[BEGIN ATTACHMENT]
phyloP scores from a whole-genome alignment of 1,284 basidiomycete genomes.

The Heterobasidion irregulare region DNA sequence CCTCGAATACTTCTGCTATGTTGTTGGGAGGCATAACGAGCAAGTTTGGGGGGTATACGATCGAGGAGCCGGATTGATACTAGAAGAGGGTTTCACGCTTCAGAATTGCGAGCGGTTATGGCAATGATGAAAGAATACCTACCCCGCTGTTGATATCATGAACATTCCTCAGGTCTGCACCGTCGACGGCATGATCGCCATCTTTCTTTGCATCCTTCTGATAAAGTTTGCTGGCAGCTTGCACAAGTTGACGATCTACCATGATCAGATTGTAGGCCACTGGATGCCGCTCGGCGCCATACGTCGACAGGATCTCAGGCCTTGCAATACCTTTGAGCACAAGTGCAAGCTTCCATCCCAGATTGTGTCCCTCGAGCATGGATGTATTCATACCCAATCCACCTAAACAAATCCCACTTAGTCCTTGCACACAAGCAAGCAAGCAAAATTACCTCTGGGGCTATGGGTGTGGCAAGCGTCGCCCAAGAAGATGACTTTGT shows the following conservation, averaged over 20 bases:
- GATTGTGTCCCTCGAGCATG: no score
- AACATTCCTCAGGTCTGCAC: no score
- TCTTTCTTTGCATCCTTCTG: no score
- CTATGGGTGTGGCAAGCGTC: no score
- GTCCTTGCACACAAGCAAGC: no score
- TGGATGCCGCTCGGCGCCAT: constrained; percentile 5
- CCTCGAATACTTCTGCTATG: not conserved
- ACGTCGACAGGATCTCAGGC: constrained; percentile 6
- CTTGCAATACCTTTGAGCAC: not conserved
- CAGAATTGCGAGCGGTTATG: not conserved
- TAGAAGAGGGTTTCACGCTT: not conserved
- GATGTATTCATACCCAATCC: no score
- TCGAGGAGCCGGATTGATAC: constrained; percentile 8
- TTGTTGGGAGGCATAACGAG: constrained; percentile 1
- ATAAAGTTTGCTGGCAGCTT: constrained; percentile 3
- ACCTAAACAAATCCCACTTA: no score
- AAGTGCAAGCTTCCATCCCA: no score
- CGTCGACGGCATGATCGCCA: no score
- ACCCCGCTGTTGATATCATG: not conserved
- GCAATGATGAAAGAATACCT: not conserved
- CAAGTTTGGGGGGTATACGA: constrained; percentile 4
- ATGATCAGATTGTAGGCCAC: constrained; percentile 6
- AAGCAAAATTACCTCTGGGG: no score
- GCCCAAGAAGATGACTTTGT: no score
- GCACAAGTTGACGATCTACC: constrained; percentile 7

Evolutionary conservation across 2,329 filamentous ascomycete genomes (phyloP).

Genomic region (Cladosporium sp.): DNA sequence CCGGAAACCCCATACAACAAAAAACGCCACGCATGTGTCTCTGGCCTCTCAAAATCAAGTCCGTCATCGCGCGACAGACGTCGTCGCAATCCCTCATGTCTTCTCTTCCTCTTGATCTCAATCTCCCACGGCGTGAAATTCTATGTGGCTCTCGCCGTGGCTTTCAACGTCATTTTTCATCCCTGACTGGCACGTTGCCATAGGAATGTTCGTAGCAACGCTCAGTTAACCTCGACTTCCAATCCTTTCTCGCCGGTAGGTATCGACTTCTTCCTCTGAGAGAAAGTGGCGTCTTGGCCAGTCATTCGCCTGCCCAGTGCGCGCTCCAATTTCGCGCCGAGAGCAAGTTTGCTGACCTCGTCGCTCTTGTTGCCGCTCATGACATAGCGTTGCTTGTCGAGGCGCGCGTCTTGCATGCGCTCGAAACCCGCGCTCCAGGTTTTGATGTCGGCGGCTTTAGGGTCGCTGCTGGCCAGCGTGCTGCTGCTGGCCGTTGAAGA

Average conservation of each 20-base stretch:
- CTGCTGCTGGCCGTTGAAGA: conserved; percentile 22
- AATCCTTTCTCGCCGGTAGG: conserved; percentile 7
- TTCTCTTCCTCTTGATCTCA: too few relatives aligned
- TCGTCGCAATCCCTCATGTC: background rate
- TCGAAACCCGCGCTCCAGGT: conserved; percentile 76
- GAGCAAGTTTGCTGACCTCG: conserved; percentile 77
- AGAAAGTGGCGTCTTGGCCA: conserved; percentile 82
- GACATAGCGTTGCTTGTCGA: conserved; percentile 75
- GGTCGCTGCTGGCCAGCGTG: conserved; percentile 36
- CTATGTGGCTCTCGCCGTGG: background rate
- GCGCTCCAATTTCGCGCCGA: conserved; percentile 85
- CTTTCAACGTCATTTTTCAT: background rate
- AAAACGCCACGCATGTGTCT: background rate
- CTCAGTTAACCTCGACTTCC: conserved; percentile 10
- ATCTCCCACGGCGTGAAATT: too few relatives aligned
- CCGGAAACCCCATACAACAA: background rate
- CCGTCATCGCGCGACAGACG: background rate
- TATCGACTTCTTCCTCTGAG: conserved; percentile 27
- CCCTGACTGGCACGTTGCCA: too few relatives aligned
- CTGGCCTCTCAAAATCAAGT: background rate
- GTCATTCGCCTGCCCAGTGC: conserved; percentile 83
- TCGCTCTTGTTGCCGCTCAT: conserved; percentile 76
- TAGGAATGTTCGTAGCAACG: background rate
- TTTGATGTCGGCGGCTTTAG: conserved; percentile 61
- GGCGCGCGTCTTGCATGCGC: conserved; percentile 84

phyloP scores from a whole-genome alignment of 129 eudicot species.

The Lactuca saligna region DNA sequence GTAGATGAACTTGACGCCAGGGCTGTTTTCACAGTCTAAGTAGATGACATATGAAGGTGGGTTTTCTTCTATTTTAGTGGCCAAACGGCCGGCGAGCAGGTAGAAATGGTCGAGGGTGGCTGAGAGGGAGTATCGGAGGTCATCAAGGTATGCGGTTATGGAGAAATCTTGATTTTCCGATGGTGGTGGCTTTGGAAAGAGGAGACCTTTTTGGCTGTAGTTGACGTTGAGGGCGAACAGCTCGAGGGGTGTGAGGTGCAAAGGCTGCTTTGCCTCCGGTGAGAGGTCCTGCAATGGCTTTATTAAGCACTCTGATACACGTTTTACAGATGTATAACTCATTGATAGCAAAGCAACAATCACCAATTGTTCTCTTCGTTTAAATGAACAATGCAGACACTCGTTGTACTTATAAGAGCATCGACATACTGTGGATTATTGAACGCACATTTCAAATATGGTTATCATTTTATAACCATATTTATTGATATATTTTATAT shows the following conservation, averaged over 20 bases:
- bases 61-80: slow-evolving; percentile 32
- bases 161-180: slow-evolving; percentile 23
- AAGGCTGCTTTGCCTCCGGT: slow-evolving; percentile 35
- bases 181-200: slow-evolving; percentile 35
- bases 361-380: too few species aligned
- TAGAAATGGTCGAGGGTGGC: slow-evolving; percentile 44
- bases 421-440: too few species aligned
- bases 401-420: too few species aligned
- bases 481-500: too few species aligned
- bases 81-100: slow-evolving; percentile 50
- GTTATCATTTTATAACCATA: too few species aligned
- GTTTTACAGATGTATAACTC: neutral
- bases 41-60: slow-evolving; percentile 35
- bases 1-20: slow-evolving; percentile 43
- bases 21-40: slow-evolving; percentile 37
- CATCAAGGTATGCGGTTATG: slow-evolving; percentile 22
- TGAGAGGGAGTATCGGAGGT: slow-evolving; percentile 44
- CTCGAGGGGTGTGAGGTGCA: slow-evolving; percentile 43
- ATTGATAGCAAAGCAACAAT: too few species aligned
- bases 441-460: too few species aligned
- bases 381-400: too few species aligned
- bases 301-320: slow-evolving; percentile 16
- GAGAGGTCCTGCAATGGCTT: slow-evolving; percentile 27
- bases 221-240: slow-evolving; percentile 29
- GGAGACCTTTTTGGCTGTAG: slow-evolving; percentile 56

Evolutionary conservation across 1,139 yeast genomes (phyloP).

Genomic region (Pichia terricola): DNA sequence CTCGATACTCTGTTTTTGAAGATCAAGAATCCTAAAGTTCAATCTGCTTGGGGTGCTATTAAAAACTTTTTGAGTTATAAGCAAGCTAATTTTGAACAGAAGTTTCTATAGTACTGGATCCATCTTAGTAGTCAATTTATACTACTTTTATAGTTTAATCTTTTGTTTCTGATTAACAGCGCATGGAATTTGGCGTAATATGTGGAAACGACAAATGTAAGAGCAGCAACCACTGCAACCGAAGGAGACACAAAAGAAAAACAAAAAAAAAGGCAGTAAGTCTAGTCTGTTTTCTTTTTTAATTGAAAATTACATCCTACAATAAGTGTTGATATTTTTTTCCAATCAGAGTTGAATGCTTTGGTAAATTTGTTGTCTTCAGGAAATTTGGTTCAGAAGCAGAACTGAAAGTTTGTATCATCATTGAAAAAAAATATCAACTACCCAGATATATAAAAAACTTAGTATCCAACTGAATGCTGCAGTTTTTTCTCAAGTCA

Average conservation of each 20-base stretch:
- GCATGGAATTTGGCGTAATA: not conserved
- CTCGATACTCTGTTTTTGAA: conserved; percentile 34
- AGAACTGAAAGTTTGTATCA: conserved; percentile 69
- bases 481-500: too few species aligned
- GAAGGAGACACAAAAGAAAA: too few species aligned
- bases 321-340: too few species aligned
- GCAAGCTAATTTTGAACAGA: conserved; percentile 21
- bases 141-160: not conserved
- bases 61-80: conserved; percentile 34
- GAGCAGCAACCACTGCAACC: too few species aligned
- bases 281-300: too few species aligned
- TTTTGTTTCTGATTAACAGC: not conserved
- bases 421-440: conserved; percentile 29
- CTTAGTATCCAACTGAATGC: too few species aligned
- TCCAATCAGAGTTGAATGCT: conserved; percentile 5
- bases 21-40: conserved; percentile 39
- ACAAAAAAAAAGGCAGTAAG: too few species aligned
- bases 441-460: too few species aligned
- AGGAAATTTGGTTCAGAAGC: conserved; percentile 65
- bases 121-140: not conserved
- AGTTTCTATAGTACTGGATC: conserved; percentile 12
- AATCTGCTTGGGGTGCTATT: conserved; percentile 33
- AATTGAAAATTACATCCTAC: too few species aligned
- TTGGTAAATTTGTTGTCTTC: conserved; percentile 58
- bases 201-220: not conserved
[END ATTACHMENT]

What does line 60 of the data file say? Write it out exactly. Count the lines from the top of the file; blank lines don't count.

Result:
- AAGGCTGCTTTGCCTCCGGT: slow-evolving; percentile 35